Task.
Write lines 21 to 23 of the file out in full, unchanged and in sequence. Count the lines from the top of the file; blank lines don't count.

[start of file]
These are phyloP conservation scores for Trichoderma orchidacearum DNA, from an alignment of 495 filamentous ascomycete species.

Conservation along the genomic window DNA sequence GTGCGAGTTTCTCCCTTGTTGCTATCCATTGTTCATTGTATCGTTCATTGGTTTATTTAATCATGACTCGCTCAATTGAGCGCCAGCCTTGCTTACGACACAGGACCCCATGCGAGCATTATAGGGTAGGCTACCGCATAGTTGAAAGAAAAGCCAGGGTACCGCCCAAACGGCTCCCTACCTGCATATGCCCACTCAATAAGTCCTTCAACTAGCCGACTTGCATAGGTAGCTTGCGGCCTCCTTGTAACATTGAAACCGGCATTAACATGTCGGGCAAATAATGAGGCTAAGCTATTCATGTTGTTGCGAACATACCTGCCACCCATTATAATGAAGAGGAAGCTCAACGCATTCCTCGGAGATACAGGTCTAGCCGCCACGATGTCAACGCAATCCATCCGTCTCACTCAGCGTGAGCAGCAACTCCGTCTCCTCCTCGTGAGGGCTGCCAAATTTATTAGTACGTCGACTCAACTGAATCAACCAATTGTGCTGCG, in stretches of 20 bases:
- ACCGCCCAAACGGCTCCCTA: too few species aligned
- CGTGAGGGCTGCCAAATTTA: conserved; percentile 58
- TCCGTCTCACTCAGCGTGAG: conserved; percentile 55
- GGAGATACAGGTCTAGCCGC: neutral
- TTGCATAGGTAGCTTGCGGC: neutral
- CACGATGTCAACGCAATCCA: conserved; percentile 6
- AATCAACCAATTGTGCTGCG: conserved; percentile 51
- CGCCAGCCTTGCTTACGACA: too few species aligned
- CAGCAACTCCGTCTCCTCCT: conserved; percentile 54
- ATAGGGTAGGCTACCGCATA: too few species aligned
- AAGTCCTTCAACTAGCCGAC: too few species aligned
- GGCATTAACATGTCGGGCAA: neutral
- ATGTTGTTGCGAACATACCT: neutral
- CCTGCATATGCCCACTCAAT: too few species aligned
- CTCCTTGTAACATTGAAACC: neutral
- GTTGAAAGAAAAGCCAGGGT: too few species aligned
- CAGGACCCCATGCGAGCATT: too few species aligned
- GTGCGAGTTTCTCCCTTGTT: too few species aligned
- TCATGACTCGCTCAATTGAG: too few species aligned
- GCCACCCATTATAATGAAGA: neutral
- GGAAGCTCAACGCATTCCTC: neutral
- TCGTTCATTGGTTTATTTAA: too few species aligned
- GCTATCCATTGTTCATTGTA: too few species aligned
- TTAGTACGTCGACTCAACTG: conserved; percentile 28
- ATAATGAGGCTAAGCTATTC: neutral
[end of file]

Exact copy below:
- TCATGACTCGCTCAATTGAG: too few species aligned
- GCCACCCATTATAATGAAGA: neutral
- GGAAGCTCAACGCATTCCTC: neutral